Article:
Journal of the People’s Pastor

“Writing The History I’ve Lived, Living The History I Write!”


Darfur Diary: Part VIII – My Journey To Chad, Central Africa

“On the Road to Abeche”

Sunday, March 25, 2007

Well, it was check out time. We decided we would go to Abeche today. After breakfast, we went to the moneychangers. It was in the market. This was the most congested of all the markets I had seen. Stores and vendors were jammed tightly against each other. Peddlers were all over the place. Through these narrow streets cars, SUVs, motorbikes, manual bikes and pedestrians have to maneuver. It required the most extraordinary driving ever developed. Only coming around the mountains from the airport to the city in Grenada, West Indies could compare with the skills necessary.

When we arrived at the moneychanger’s place of business it was a shack. I was looking for a large structure. But here was just a small 6x8 hole in the wall. Yet, all these moneychangers, big and small, transact great sums of money. Outside set a twisted body beggar with his hands out. “He surely knows the right place to sit.” I mumbled to myself. On the way back to the hotel, our driver purchased something that looked like fruit. He said, “Eat these and you will never have diabetes. It is bitter. And, it is good for the blood.” I told him I didn’t have diabetes, but I am prepared to consume anything that is good for the blood. I tasted it and true to the driver’s description it had a bitter taste. What it did for my blood I know not.

Returning to the hotel, we paid our bill and packed our bags. Yahya, meticulously, went over every item on the bill. He discovered that they had over charged us $10. Then, while I ate lunch, Yahya and the driver went to pick up our cameraman, Waleed. I had lentil soup, cooked veggies, bread and salad. I truly enjoyed eating at this hotel. Earlier, I had called Leah. She said if there were any trouble to call and they would have a plane in readiness. I told her I had faxed a statement to the church. She said with recognizable concern in her voice, “Be careful.” I said, “I will, but I’m doing okay. I am in my groove or in my place. I am in the heart of Africa trying to save a people. This is where I need to be. This is where I want to be. If something should happen, I could think of no better place than that it happened here.”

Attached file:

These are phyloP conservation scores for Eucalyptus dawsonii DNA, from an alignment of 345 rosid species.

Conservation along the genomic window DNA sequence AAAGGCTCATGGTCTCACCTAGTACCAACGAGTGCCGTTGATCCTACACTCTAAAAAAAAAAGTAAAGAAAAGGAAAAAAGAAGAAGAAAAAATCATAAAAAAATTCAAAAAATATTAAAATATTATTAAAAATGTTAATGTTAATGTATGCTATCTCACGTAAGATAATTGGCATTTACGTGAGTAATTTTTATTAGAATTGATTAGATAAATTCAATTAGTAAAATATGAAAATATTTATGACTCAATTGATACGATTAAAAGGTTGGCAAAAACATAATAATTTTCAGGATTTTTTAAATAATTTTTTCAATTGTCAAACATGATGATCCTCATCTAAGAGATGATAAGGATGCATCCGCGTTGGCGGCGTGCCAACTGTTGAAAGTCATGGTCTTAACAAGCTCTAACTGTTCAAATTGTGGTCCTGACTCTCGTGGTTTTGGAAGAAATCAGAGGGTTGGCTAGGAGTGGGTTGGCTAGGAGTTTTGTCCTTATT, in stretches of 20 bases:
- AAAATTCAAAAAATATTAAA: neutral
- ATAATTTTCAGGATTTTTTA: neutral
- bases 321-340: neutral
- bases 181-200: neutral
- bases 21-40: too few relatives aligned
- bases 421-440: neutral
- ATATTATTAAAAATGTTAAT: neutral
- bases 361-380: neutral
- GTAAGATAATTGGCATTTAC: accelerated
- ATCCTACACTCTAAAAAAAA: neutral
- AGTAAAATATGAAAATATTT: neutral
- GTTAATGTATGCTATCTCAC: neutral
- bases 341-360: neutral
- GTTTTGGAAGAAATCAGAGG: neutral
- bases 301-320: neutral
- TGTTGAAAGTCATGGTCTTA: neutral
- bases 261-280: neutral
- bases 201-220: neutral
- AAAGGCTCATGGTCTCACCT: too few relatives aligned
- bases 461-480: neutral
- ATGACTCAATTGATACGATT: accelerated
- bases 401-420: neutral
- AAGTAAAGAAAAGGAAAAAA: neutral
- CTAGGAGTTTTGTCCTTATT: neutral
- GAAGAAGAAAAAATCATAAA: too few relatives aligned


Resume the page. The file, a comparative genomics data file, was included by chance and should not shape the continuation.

When Yahya returned we did our filming of the hotel. As we were leaving, unbeknownst to me riding with us was a Darfurian. He had just arrived from Brooklyn, USA.

It was about 2pm when we finally hit the highway. I spoke at length with my wife via my cell phone. I still cannot get over the miracle of this little machine. Here I was, deep in Africa, thousand of miles away, talking to my wife as though she were in the next room. She told me she had done our annual baptismal ceremony and was preparing to deliver the major message. The drive from N’djamena to Abeche is 600 miles. The driver said he had done it in 8 hours. Later, I learned “no way.” It was a comfortable, scenic drive down the highway for about 200 miles. Then we hit the dirt or clay roads. For the rest of the way we drove on washboard like roads, hard, rough with ridges. We bumped and bounced through the night. We passed a number of small villages. We made several stops in villages. The first was Bokora. It was 4:30. It was prayer time for the Muslims. At 4:55 we started again. We turned off the highway into a small square. It was another market. There were meats cooking on the open fire. Youth walked around selling telephone cards and fruits. There are two characteristics of these villages, and maybe the towns, mosques and markets.